|Distributed||Files are spread across the bricks in the volume. This type of GlusterFS volume is useful when you need to scale storage and redundancy is either not important or is provided by other means.
WARNING: A disk or server failure in a distributed volume can result in serious data loss because directory contents are spread randomly across the bricks.
||This type of volume provides a file replication across multiple bricks. It is the best choice for environments where high availability and high reliability are critical, and when you want to self-mount the volume on every node such as with a web server document root (the GlusterFS nodes are their own clients).
Files are copied to each brick in the volume similar to a RAID-1. However, you can have 3 or more bricks or an odd number of bricks; usable space is the size of one brick, and all files written to one brick are replicated to all others. This type works well if you are going to self-mount the GlusterFS volume, for example, as the web server document root (/var/www) or similar where all files must reside on that node. The value passed to replica is the same number of nodes in the volume.
|Striped-Replicated||Striped-replicated volumes stripe the data across replicated bricks in the trusted storage pool. Best results can be achieved by using this type of volume in highly concurrent environments where parallel access to very large files and performance is of critical importance.|
|Distributed-Replicated||In this type of volume, files are distributed across replicated bricks in the volume. You can use this type of volume in environments where the requirement is to scale storage and have high availability. Volumes of this type also offer improved read performance in most environments, and are most common type of volumes used when clients are external to the GlusterFS nodes themselves.
Somewhat like a RAID-10, an even number of bricks must be used; usable space is the size of the combined bricks passed to the replica value. For example, if there are 4 bricks of 20 GB and you pass replica 2 to the creation, your files will distribute to 2 nodes (40 GB) and replicated to 2 nodes. With 6 bricks of 20 GB and replica 3, your files are distributed to 3 nodes (60 GB) and replicate to 3 nodes, but if you used replica 2, they are distributed to 2 nodes (40 GB) and replicate to 4 nodes in pairs. This would be used when your clients are external to the cluster, not local self-mounts.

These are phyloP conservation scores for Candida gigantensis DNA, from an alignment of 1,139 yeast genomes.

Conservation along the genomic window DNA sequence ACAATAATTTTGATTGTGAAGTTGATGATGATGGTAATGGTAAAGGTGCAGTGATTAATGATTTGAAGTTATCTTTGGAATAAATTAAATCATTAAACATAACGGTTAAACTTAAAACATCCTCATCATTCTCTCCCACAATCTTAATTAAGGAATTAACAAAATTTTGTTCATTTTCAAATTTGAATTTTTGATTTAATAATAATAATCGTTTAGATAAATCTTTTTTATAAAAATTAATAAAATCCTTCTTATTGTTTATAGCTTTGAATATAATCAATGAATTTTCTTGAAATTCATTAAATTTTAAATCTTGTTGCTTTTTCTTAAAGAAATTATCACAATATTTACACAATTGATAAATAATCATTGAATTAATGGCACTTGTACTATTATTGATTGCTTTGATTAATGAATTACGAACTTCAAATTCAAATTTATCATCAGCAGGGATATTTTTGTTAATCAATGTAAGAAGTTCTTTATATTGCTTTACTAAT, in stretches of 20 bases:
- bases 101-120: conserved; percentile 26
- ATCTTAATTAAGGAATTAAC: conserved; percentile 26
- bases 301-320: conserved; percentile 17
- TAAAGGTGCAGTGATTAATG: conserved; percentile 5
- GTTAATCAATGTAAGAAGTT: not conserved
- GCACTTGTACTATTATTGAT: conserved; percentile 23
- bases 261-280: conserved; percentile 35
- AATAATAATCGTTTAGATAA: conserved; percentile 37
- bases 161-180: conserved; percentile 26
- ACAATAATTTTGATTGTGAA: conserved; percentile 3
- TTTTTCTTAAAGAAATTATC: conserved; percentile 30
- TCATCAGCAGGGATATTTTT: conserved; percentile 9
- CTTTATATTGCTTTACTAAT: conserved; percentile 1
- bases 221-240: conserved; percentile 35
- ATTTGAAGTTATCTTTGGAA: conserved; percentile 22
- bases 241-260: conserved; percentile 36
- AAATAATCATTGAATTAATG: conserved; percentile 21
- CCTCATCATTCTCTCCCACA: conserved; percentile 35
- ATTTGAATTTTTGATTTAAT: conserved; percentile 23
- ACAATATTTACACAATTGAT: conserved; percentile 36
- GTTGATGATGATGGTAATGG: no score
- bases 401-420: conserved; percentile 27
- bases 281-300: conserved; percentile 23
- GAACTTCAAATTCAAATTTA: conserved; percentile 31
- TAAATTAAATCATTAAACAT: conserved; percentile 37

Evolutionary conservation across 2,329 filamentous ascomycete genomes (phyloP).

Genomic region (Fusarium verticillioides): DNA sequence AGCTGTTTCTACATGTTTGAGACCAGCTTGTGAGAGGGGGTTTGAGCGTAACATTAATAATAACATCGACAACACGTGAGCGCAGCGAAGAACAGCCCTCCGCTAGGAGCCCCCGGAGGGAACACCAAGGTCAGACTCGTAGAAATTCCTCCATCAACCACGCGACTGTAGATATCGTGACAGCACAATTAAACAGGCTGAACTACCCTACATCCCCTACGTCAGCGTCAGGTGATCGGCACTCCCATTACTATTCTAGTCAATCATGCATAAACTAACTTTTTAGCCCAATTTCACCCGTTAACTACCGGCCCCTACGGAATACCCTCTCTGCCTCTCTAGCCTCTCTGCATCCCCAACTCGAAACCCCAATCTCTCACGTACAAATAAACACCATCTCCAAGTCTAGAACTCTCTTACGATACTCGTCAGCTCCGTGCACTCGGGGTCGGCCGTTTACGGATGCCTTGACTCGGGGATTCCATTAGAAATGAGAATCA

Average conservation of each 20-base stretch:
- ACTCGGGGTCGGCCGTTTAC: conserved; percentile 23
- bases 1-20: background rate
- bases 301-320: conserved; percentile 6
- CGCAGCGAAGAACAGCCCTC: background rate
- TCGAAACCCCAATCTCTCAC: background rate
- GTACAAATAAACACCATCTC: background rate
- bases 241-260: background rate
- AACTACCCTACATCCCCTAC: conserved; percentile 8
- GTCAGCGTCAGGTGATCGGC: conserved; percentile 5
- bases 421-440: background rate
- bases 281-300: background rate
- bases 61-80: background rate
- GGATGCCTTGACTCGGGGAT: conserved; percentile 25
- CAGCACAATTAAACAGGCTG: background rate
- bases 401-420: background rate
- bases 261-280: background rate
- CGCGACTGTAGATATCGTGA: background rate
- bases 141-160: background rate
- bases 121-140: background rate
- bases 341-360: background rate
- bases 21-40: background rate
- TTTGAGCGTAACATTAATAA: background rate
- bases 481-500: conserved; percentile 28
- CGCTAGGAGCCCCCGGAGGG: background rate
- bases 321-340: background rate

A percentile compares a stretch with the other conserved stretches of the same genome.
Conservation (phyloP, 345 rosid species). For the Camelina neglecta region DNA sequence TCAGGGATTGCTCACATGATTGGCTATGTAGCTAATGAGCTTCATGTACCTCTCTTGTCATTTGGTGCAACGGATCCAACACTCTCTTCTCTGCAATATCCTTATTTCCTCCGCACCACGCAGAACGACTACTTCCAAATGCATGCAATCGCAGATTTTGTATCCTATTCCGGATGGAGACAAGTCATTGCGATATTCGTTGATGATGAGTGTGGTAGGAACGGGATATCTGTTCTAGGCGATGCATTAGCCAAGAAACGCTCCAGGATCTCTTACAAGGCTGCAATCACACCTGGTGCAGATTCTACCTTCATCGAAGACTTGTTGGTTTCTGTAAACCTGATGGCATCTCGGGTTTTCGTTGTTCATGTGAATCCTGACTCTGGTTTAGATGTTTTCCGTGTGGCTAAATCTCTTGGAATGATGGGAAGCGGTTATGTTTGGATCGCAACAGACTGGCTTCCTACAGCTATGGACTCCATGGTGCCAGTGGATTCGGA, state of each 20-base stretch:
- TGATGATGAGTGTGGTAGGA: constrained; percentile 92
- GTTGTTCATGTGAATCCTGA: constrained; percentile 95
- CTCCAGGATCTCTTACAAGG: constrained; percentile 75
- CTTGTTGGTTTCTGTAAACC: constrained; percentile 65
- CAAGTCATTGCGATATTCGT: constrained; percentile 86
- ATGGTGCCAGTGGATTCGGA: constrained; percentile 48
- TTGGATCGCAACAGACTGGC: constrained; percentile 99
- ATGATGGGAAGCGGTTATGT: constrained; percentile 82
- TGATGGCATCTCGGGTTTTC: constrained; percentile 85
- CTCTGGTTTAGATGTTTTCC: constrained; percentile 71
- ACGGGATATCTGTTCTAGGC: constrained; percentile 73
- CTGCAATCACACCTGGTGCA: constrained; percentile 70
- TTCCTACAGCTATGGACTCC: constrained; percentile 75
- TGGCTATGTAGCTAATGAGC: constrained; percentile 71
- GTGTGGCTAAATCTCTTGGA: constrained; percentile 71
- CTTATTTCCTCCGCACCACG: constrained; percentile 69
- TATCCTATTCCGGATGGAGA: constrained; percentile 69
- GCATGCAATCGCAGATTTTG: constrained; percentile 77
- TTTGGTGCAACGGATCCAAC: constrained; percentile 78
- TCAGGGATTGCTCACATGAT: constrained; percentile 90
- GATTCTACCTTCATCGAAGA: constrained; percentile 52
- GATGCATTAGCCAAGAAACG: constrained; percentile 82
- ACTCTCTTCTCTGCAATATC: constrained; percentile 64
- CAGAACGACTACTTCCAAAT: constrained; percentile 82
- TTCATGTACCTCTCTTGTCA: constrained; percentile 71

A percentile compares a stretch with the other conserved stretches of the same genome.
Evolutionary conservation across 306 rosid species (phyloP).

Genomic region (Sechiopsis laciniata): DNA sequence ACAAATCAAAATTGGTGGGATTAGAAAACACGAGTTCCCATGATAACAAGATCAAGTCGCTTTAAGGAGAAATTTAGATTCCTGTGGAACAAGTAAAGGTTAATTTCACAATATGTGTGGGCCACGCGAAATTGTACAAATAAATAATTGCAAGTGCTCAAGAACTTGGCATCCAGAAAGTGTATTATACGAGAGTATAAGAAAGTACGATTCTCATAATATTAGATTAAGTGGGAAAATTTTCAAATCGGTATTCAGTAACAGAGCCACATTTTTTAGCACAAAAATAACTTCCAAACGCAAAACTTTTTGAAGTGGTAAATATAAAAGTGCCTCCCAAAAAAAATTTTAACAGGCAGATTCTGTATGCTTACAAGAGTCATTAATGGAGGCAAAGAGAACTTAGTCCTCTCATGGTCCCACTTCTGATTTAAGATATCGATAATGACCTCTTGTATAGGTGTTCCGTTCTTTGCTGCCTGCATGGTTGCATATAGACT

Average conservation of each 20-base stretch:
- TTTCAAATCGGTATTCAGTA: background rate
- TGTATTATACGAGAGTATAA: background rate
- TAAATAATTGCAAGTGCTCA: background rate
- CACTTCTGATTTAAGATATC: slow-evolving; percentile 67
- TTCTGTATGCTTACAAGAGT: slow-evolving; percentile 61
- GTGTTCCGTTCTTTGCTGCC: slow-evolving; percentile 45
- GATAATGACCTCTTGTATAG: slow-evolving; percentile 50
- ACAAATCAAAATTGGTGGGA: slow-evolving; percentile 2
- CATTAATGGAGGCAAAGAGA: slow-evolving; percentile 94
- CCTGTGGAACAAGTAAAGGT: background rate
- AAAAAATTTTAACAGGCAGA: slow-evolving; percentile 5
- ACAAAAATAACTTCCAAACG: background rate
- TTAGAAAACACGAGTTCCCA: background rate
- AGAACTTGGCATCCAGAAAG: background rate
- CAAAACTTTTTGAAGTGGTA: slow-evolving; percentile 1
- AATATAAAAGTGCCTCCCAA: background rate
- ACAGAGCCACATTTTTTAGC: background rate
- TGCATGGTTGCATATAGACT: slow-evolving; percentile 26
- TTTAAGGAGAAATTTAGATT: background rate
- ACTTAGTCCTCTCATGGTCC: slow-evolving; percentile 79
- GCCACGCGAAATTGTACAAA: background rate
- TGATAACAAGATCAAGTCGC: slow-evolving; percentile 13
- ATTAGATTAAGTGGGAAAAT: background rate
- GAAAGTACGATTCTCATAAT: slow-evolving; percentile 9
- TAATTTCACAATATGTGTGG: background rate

|Distributed-Striped-Replicated||This is type of GlusterFS volume distributes striped data across replicated bricks. Best results can be achieved by using it in environments with highly concurrent parallel access to very large files, where high performance and high availability are critical.|
Graphical representations of the four major volume types you might find useful
Distributed – Replicated volume
As shown in the preceding section, GlusterFS offers a whole set of different deployment scenarios, based on your requirements.
Note: GlusterFS cannot be used to share many small files between your web servers (for example, HTMLA templates or PHP scripts, especially if the application sends manyAPI calls to access these small files thousands of times. Some GlusterFS performance options can be modified, but the modification might not be enough for this scenario.
More articles about GlusterFS (including troubleshooting and performance tuning) will be coming soon.